In January 2018, I, along with co-authors Justin Lehmiller and Dan Savage, published a research study which examined a unique sexual issue: cuckolding in gay male couples. We did some interviews about the research, and about both Dr. Lehmiller's and my own other research about wife-sharing in heterosexual couples. One of the things we suggested in the study and in our interviews seemed relatively innocuous to me: When a couple is relatively healthy, engaging in the practice of cuckolding appeared to have generally positive outcomes for the couple, likely due to the degree of communication, sexual novelty, and negotiation required. The Internet then blew up.
In 2009, I published my first book, Insatiable Wives: Women Who Stray and the Men who Love Them, a unique scholarly investigation into the psychology of men who enjoy the idea of their wives having sex with other men. Historically, this practice was actually known as “wittolry” but modern fans have adopted the term cuckolding. When I interviewed dozens of couples around the country for my book, this was a relatively rare practice, and appeared to only occur in heterosexual couples. But, in recent years, there has been an interesting rise in the practice of gay cuckolding, in which homosexual men explore a similar fantasy of submission, sharing their husbands with other men. This recent rise prompted our research, as Dan Savage had received letters from gay men into this practice.
Since about 2016, though, the term “cuck” and cuckold has also become a slur and an attack within conservative political circles, where the label is used to belittle other conservative figures, apparently for failing to stay true to their values and defend their turf. When CNN covered our research, suggesting cuckolding might be positive for some, conservative media outlets viewed this as an attack on family values, and also as an example of the “weakness” of liberal and left politics.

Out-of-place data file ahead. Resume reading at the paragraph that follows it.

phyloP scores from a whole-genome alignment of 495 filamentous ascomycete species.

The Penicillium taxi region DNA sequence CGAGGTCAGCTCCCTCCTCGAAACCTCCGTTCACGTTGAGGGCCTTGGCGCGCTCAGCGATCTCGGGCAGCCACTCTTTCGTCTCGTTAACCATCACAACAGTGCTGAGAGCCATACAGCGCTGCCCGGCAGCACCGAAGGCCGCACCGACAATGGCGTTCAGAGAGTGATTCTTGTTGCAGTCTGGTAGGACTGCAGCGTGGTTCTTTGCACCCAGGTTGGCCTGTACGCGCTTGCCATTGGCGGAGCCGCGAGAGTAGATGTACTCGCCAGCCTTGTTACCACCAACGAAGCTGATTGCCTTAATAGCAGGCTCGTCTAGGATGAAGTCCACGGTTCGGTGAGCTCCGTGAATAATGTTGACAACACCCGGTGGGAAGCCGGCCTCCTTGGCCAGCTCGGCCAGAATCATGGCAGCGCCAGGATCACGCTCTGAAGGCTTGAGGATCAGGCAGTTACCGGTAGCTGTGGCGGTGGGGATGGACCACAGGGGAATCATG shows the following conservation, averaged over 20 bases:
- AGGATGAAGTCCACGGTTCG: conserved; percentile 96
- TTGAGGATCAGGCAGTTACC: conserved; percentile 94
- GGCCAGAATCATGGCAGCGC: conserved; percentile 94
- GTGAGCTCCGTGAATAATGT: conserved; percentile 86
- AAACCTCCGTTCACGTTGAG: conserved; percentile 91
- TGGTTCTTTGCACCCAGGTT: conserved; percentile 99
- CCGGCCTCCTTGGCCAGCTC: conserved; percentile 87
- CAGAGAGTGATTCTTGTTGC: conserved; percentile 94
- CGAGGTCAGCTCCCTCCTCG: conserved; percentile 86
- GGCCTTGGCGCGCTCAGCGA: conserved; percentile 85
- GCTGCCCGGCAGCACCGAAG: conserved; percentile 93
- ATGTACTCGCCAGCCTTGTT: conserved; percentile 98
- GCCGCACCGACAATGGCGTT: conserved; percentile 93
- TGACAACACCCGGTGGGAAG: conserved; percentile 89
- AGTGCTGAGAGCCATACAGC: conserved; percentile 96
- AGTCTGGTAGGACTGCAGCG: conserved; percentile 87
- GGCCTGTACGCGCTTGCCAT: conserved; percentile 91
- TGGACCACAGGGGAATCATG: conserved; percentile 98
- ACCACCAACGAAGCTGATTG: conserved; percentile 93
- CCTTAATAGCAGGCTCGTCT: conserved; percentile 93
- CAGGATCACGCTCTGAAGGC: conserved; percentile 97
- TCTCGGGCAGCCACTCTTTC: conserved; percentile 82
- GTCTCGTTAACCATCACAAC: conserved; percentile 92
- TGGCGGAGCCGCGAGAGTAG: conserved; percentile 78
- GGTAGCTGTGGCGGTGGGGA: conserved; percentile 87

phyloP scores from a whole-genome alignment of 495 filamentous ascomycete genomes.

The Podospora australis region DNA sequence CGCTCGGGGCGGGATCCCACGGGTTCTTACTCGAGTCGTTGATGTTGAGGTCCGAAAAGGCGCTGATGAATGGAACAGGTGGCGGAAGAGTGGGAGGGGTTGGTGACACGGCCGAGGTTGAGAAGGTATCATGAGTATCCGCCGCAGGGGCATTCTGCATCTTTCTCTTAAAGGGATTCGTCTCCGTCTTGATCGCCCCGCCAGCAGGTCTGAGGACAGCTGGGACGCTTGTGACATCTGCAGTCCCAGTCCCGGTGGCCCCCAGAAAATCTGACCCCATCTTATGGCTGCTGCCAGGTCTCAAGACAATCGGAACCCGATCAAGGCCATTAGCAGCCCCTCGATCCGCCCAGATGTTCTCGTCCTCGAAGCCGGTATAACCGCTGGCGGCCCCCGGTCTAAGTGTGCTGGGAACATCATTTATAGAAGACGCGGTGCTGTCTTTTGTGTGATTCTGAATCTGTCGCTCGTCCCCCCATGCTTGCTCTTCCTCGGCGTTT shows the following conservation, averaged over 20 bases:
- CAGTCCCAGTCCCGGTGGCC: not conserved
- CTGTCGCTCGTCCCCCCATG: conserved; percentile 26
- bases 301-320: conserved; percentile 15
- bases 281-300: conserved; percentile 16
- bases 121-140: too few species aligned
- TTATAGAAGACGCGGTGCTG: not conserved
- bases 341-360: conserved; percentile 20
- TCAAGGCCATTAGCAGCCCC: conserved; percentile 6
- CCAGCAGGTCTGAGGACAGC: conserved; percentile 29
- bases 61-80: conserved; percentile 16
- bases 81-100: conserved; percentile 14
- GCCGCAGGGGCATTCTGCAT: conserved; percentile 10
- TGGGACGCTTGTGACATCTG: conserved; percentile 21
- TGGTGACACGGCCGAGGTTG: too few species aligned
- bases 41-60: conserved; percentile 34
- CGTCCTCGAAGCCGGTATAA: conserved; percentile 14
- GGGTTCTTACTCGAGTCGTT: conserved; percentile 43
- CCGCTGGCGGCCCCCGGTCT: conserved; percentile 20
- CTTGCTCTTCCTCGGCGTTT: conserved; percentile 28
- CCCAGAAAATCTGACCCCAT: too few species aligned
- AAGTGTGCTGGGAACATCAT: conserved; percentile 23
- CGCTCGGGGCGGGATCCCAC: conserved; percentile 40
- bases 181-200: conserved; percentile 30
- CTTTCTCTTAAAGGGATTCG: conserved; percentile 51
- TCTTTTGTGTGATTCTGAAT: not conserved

On Twitter, conservative right and alt-right figures erupted as well, leading to one exchange in which I suggested to a well-known commentator that, as a psychologist, I found the conservative obsession with calling other people “cucks” to suggest projection, and that these conservatives were themselves quite interested in this practice. It turns out that my quip may have been more true than I expected.
A study published in July examined the role of politics and political affiliations in people who used the Ashley Madison website to seek out extramarital encounters. Using names and information gathered from the infamous Ashley Madison hacking incident, researchers found voter roll information for around 80,000 Ashley Madison users. It turned out that the majority were either Libertarian or Republican. While this research examined infidelity, and not cuckolding per se, the researchers suggested that their results provided support for the idea that people with more conservative and strict sexual values might actually, paradoxically, be “more likely to engage in deviant sexual behavior.”